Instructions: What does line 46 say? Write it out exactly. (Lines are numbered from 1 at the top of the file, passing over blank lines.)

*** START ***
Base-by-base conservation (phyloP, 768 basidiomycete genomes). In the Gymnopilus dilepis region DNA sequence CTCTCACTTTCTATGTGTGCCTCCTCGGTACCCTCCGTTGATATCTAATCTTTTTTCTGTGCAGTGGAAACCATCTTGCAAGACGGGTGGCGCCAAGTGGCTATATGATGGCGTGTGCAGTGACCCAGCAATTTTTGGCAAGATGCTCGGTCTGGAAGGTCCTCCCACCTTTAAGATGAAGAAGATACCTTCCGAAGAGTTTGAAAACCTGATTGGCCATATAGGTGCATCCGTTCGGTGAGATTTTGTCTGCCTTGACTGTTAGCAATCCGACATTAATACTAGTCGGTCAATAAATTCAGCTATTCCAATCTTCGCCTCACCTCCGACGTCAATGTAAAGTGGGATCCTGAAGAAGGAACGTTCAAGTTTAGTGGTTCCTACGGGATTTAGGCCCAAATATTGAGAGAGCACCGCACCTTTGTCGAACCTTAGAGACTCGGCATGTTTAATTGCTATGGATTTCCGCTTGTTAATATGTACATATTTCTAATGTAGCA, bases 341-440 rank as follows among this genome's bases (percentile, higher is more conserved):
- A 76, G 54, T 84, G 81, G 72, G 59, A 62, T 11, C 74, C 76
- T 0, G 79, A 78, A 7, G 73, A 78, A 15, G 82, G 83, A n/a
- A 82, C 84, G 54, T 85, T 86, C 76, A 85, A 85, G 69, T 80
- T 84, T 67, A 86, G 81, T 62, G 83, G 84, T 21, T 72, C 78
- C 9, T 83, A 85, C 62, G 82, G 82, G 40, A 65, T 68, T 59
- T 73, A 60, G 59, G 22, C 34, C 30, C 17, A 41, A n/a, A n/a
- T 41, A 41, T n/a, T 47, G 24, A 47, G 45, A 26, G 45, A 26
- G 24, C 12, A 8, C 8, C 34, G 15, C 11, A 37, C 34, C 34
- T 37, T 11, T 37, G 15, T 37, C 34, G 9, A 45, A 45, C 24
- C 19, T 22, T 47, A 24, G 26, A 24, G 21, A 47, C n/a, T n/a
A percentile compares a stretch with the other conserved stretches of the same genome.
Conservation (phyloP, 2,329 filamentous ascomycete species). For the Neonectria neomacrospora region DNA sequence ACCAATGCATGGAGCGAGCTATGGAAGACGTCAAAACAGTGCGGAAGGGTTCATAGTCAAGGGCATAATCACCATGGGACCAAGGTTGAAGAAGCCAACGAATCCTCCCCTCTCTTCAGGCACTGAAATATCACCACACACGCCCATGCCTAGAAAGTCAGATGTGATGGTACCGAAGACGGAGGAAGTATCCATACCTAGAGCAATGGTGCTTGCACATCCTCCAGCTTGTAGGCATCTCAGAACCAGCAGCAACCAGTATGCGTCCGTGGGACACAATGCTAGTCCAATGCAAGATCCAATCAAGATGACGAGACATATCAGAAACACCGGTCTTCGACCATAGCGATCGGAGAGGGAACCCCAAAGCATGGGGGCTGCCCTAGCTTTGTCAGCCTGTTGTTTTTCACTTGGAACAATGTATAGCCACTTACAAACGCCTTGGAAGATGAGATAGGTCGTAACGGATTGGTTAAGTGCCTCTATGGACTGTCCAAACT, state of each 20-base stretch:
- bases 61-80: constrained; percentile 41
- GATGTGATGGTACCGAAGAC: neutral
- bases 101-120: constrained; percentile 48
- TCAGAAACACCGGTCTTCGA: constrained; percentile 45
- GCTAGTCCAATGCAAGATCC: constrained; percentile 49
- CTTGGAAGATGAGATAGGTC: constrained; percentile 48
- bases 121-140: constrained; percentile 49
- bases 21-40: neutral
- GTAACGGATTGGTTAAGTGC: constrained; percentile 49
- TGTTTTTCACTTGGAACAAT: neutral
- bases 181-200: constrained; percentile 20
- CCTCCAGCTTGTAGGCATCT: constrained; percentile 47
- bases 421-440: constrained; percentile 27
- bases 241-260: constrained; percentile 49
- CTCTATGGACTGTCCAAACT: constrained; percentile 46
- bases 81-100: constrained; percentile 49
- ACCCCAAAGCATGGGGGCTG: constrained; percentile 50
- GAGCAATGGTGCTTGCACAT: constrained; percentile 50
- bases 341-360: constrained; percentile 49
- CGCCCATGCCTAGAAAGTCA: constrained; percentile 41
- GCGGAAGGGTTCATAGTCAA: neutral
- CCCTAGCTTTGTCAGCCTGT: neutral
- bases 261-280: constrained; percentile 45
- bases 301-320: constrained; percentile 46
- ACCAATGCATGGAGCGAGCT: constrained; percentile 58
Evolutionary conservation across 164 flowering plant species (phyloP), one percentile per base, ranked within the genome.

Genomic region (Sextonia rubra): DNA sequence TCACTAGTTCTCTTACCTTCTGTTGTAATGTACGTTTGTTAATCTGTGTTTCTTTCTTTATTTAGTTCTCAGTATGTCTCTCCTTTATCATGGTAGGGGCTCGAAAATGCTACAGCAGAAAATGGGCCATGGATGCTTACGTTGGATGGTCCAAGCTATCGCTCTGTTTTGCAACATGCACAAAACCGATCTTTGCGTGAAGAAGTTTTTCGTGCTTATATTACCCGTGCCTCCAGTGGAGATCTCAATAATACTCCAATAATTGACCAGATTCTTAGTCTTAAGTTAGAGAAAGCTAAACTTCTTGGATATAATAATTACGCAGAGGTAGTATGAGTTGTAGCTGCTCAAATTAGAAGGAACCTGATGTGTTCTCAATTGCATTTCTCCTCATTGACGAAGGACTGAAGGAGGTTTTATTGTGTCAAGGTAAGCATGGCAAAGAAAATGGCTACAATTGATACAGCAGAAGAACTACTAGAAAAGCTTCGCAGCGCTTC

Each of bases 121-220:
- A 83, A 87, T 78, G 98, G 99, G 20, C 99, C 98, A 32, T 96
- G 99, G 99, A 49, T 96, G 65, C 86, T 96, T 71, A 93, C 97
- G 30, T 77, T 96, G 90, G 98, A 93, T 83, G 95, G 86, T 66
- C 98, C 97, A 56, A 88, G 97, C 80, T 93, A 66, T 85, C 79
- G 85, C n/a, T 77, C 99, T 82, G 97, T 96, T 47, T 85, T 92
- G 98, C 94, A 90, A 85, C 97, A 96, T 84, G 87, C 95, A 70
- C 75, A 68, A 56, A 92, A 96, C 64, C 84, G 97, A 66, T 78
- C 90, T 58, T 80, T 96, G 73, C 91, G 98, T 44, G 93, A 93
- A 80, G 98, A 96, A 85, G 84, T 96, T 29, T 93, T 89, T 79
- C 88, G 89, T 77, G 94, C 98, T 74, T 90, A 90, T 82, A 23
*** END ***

- G 85, C n/a, T 77, C 99, T 82, G 97, T 96, T 47, T 85, T 92